also calls into question. But is a strange thing, his own Armed Forces


Minister. The Prime Minister is right to say we have a veto, every


EU member has a veto in new members, but if the Prime Minister is in


favour of Turkey joining, which is said he was in Ankara, then the veto


does not matter? Absolutely. What a great clip that was the Prime


Minister in 2010, when he set out Ray clearly what his position is. He


supports Turkey joining the EU in whatever time frame that may be. It


does not do for the Prime Minister to say we have a veto. The question


is, will you use that veto? If he is saying we would use our veto against


Turkey, that is big news and can we hear it? It would be a big U-turn.


It could be moot, couldn't it? There is no prospect of Turkey joining in


the future, is there? The telling thing about this conversation as we


are focusing on our veto and the veto possessed by all existing EU


members and not focusing on Turkey itself. Is that country as keen on


joining as was a decade ago? The change and internal politics in


Turkey suggests they are less keen on membership or less keen on doing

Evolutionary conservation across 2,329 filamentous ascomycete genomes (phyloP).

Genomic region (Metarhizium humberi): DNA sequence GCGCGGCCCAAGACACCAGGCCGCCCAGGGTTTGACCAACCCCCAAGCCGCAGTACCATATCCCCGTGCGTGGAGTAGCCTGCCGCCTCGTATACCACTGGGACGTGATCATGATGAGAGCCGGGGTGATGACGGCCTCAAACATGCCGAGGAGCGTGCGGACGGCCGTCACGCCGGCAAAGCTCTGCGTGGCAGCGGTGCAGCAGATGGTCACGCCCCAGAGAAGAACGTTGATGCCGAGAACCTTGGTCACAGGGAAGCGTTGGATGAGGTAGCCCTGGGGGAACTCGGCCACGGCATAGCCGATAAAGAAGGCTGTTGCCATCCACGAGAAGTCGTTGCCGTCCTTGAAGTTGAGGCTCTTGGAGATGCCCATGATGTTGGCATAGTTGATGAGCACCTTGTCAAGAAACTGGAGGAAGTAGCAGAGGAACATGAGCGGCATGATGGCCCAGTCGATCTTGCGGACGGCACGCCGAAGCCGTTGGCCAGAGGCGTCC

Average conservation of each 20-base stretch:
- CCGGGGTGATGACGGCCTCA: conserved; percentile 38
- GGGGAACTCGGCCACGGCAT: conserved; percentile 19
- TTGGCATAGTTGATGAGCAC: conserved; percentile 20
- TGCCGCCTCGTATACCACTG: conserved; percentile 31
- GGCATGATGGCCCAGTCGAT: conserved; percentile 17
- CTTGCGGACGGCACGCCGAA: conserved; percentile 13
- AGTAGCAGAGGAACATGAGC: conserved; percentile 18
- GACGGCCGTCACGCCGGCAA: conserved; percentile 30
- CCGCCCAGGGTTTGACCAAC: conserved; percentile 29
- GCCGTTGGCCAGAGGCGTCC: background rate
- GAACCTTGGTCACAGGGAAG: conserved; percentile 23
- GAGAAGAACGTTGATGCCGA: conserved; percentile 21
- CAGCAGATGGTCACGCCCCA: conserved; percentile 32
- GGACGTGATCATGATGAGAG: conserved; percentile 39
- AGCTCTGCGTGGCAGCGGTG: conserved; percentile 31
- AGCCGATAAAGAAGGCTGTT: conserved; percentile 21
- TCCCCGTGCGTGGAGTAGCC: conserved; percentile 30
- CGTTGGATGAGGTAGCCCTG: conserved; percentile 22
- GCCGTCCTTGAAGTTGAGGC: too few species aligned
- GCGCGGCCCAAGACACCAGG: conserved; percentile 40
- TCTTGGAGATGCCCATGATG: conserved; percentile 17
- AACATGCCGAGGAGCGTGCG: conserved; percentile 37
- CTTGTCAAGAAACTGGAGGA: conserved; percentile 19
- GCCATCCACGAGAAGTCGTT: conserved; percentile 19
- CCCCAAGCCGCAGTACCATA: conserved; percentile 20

the things necessary to successfully apply for EU mentorship than they


were a while ago. I think for reasons on the Turkish side and on


the European side, it will not happen until I am a very old man.


But it is entirely legitimate for Leave to play up this issue and


every day we talk about migration is a day we're not spending talking


about the economy and I think that is their only route to victory four


weeks' time. There are plenty of forces in Germany and France, two


countries about to have elections next year, who are not going to


agree to Turkey joining any time soon. And if you were to be fair to


the prime and Vista, you would say he made that speech in 2010 in


Ankara, me and a whole load of political hacks were in the room


when he said it... Were you there? I was there. At one stage he says he


was passionate about Turkish president. He was very keen to suck


up to President Erdogan at the time because he wanted more trade. That


was pre-migration crisis. That has changed everything not just in


British politics but for Angela Merkel and Francois Hollande. It may


be acceptable for the Prime Minister to do a 180 degrees U-turn on this


issue. We will see as the day develops.


So, the head of the NHS in England, Simon Stevens, says the health


service would be worse off if we decide to leave the EU.


Two of his predecessors have also written a joint article


in the Sunday Times saying that they think,


for the NHS at least, staying in the EU is


Mr Stevens was on the Andrew Marr Show this morning.


When Mark Carney says that the risk of a slowdown in economic growth,


possibly a recession, if we end up exiting the EU,


if Mark Carney is right, then that is a severe concern


for the National Health Service, because it would be very dangerous


if at precisely the moment the NHS is going to need extra funding,


actually the economy goes into a tailspin and that funding


Leave campaigners, unsurprisingly, take a different view -